Re: Vespa intake timing: let's talk numbers

Jason ( ͡° ͜ʖ ͡°) /

> Simon Nyi Wrote:

> -------------------------------------------------------

> The Bell book says that the intake port should close no sooner than ten

> degrees before the transfers open and vice versa. So take a port map,

> figure out when the transfers open and close, convert mm to degrees of

> rotation, give ten degrees on either side, and there's your safe

> maximum.

> just realized that might not be clear. the intake port should close at least ten

> degrees before the transfers open, no less, and the intake should open no sooner

> than ten degrees after the transfers close.

I tried to resist the urge to bump this ridiculously old thread but I couldn't. I figure I'm probably not the only one that ends up in threads like this to learn and figure stuff out . . . and I just wanted to correct some misinformation that threw me for a loop and most likely did for others returning to this thread for vespa knowledge.

Bell says in his book the exact opposite actually, regarding when the inlet port should open. And he never mentions anything about precisely when the port should close in relationship to the transfers because there is generally no amount of usable and reasonable transfer/intake timing that would ever bring the port close even within that range to the transfer open point. You'd have to be running ridiculously long intake period and even more ridiculously long transfer timing. I think? Either way I suppose on that half of the statement Simon was somewhat correct because it's good for the inlet to close a bit before the transfers open to build pressure while the mixture is in there.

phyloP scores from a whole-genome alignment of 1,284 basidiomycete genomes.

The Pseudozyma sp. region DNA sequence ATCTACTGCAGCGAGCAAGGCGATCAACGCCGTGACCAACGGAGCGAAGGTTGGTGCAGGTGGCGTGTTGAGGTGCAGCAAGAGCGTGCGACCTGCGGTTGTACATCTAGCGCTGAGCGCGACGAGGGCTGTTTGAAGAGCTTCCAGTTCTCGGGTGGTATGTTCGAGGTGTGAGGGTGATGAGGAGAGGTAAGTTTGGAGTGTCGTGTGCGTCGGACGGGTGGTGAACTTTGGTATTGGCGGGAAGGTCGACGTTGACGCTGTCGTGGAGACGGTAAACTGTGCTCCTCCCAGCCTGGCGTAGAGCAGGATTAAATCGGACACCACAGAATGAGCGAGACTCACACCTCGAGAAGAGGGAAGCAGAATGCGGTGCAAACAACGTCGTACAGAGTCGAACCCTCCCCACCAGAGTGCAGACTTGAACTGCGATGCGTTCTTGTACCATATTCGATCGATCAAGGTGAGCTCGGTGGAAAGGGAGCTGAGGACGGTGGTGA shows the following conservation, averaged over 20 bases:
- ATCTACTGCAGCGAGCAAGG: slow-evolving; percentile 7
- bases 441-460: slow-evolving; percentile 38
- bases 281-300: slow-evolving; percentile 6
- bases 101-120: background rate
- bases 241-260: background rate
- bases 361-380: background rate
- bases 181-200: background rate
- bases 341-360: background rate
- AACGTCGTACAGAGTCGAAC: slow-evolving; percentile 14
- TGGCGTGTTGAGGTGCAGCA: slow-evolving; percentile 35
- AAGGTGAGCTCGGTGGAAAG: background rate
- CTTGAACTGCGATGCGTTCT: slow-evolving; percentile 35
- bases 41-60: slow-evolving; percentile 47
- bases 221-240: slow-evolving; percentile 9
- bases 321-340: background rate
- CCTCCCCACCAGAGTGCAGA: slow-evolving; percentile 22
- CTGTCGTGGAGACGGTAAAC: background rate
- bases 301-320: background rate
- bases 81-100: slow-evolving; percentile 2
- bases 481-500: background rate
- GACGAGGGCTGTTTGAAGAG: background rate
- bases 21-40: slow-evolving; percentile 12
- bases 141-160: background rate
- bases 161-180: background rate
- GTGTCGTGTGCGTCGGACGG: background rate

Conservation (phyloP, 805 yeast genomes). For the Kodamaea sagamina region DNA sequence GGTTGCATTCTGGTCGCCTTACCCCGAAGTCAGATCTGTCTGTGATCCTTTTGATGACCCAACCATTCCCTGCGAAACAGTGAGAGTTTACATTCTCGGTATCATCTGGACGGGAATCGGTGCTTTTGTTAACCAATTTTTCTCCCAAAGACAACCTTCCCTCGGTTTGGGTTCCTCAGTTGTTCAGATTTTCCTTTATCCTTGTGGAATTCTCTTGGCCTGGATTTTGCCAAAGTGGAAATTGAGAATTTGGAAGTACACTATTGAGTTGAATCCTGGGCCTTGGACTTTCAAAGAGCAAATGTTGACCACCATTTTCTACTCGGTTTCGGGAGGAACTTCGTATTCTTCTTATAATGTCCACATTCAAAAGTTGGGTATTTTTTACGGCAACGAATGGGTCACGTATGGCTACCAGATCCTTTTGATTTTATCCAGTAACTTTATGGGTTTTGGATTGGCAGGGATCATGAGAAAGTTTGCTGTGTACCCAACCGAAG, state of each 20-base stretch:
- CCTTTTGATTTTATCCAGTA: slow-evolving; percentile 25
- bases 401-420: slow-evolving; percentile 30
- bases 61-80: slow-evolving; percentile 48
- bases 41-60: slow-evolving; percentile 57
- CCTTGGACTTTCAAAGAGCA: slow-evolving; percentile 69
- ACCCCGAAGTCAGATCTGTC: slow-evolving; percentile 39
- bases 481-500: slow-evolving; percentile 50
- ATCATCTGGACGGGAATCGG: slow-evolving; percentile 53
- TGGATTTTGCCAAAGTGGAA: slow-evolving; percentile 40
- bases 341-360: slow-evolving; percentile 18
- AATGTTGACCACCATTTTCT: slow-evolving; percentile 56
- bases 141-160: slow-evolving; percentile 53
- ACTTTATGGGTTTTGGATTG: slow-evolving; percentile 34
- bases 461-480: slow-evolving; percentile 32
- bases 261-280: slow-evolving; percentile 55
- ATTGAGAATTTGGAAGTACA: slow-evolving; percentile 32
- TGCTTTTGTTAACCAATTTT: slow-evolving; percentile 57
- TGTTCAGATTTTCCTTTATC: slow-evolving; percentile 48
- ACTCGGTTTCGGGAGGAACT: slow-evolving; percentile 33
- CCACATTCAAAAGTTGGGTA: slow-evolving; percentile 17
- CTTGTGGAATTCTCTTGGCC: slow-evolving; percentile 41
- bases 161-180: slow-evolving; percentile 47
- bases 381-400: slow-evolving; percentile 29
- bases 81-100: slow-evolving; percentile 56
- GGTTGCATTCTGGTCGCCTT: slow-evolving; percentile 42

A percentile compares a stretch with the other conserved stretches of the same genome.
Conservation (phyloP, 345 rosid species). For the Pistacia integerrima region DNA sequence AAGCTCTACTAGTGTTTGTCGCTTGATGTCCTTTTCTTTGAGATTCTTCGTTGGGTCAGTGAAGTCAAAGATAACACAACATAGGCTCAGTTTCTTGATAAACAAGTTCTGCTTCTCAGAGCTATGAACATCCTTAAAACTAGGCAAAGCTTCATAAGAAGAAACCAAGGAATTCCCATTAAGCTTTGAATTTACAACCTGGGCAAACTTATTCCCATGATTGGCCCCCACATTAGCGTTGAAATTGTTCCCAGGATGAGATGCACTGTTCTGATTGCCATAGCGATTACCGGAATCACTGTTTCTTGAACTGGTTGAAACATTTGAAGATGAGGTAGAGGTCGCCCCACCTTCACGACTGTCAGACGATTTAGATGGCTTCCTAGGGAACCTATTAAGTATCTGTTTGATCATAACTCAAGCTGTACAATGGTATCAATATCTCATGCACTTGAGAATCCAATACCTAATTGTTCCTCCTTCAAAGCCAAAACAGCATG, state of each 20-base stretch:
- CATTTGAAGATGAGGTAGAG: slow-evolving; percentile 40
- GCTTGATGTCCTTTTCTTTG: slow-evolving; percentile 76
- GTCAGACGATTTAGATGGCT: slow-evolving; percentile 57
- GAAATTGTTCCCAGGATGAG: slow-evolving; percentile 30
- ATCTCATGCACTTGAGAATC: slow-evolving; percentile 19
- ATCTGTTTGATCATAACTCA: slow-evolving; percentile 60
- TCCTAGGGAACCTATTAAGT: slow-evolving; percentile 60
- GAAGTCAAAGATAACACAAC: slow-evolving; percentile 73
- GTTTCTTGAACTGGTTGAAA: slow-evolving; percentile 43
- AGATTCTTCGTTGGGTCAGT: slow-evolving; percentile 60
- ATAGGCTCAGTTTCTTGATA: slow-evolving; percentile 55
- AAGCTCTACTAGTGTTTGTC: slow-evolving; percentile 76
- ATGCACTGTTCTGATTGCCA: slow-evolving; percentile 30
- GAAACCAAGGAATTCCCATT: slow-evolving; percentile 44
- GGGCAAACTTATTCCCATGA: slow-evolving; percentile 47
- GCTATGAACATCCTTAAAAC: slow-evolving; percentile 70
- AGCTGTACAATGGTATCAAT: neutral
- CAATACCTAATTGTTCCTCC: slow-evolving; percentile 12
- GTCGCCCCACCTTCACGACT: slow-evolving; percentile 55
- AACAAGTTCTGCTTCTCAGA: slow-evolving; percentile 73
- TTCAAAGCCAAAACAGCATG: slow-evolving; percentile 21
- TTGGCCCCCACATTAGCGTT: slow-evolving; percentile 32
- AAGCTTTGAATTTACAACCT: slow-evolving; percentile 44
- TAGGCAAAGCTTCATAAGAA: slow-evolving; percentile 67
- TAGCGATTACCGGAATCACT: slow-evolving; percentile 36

Here is what Bell actually says:

"It is usual, when good low speed power is required, to open the inlet port about 5 to 10 degrees before the transfer port closes (ie 120 to 130 degrees before TDC) and to close the inlet port at about 55 to 60 degrees after TDC. This results in an inlet duration of around 180 to 190 degrees."

Cartsen does a good job of showing this math in practice in this video that I'm sure many of us have watched (he gets into this stuff right before the 27 minute mark).

This is also confirmed on Ciao NL. The translation is kind of crude but same exact idea:

"Graham Bell says in his 2-stroke tuning book that the coil ports can be opened up to 10 degrees flush with the inlet, I have adhered to that very strictly until I encountered many cases of more than 10 degrees where it just goes well. So it may be slightly more than 10 degrees. Suppose you close flush ports 124 degrees before TDC, then you may open inlet 134 degrees before TDC." (edited)

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